The sequel to 2017’s ARSENAL helps to grow the character as well as the world she inhabits, adding complicated layers to her quest to find her missing parents. Read my review of book one here.
At the end of ARSENAL, Amelia had pulled off her mission of joining the Diamondbacks, the official superhero militia of Arizona. Now that she has access to their resources she can start digging through government files on her mission mom and dad.
Right out of the gate, we get big advancements in Amelia’s saga. I think Harry Potter kind of reprogrammed readers to expect a lack of payoff in series books. I kind of figured it would take several volumes to get to this point, but nope, Amelia’s got their location and she goes off half-cocked to find them.
But hey, it can’t be that simple, can it? Of course not! When she rescues them from Evil Science Labs Inc (not its actual name) their memories have been wiped. They don’t even remember that they had a daughter. They’re just doing science slavery for someone super shady.
To add an extra degree of difficulty (and a new element of this world) we find out the Oracle of Delphi is in fact real, and she’s been watching all of the possible outcomes for the world. Thus far the outcomes have been infinite in number, but once Amelia joined the Diamondbacks, the possible outcomes started to reduce. Now there are just two: Amelia succeeds and the world ends, or she quits and everything’s fine.
I dig the stakes. She’s not necessarily a prophesied hero, but she has to quarrel with herself and what she wants, against the fate of the entire world. We all know what the right thing would be on paper, but we’re saying that as readers who have to assess someone else making the choice. The way Haskell writes it, you feel the weight. He takes it seriously. That makes all the difference.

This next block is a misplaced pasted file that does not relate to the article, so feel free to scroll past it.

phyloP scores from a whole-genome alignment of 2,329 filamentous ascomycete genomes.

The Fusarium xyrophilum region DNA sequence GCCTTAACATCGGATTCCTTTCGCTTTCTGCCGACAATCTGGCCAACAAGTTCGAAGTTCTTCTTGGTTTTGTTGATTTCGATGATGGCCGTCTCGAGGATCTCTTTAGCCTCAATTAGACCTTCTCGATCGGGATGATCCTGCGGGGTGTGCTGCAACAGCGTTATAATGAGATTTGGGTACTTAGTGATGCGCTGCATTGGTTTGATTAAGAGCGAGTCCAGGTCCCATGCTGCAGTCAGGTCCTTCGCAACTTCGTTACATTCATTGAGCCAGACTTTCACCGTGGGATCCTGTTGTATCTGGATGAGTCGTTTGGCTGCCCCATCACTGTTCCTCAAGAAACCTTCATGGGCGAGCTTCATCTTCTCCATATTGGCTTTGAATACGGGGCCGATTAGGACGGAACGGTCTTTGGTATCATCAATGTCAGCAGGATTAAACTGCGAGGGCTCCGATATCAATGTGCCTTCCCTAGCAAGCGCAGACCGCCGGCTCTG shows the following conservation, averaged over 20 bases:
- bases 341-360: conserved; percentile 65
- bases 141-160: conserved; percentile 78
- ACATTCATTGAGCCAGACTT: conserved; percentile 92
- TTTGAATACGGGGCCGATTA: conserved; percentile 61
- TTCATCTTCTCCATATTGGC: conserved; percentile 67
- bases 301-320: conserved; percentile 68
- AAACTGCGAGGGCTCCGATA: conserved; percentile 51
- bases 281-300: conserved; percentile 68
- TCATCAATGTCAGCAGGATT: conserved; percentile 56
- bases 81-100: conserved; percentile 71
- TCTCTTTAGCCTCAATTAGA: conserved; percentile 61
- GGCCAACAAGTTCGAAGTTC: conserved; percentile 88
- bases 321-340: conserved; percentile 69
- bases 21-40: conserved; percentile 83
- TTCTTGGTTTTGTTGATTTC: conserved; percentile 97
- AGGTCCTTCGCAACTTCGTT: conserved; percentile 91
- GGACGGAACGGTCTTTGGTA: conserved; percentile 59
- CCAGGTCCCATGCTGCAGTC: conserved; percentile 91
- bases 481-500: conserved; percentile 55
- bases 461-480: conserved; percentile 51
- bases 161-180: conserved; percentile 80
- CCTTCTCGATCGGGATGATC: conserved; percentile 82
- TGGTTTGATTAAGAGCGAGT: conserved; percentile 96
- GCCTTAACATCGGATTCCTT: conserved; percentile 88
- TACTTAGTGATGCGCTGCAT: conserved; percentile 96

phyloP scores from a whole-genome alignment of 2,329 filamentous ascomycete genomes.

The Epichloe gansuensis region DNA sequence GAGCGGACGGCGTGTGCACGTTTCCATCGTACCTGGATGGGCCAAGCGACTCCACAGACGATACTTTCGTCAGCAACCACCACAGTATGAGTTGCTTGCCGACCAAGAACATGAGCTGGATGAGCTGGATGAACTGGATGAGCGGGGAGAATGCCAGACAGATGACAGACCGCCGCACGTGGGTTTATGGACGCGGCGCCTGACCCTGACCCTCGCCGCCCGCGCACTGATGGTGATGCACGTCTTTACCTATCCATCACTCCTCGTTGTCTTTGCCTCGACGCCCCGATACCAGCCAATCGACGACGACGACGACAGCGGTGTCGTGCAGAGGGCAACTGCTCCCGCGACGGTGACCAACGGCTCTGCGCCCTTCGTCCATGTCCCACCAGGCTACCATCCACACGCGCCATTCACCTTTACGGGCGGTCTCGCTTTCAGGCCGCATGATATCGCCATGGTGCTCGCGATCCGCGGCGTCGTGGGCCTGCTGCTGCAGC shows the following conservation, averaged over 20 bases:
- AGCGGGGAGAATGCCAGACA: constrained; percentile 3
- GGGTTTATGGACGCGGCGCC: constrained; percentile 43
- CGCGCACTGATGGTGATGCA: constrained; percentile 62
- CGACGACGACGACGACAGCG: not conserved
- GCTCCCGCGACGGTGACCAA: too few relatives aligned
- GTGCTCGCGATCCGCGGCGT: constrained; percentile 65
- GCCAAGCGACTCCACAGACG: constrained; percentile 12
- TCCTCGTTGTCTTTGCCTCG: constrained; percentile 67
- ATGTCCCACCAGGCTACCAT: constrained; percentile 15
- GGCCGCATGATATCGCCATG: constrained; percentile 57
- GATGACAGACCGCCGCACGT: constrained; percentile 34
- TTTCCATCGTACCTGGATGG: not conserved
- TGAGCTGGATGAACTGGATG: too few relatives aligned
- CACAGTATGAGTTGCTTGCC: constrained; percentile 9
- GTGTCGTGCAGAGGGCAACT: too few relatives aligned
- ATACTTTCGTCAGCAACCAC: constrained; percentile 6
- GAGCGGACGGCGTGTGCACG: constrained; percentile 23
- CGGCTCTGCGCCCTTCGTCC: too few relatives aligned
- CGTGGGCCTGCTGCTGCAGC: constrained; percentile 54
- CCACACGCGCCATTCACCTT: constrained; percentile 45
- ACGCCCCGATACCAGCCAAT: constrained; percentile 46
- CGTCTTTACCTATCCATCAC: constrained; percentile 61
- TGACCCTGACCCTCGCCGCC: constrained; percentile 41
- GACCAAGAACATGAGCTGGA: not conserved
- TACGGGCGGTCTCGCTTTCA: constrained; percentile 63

Amelia still has limits despite her accelerated intelligence, and she’s conscious of them. Not only is she navigating the fame of being a Diamondback, she’s also dating Major Force, and she’s never really had a boyfriend before. She’s also never had a friend like Karen “Domino” Petrinelli, another super who feels betrayed when she finds out Amelia didn’t include her in her rescue plans.
The relationships have real considerations behind them. You’re not getting Drunk Genius Tony Stark but you’re also not getting Minority Super-Awesome-You-Go-Girl Riri Williams.
Ours, only the Wardenclyffe Incident in the early 1900s (Tesla) broke the laws of physics and allowed for people to get superpowers.
Not really an issue, there are only legal questions that arise that make the story more interesting.
Mild PG-13, even more mild than an Avengers movie.
Who’s it for?
People who didn’t see Ant-Man 3 because they knew it would suck. Those people were saving their money for Full Metal Superhero and didn’t know it.
Why read it?
Because in the first book, Amelia stated a goal and hadn’t reached it yet. Here, she reaches it, and now she has to deal with new responsibilities leading into the next one. I personally enjoy having a big (finished) series to move through. The books are also very “consumable” in terms of length—you’re not picking up a 500-page monster every time. They’re a nice light treat to consume.
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These reviews have convinced me to get the first book and try it out!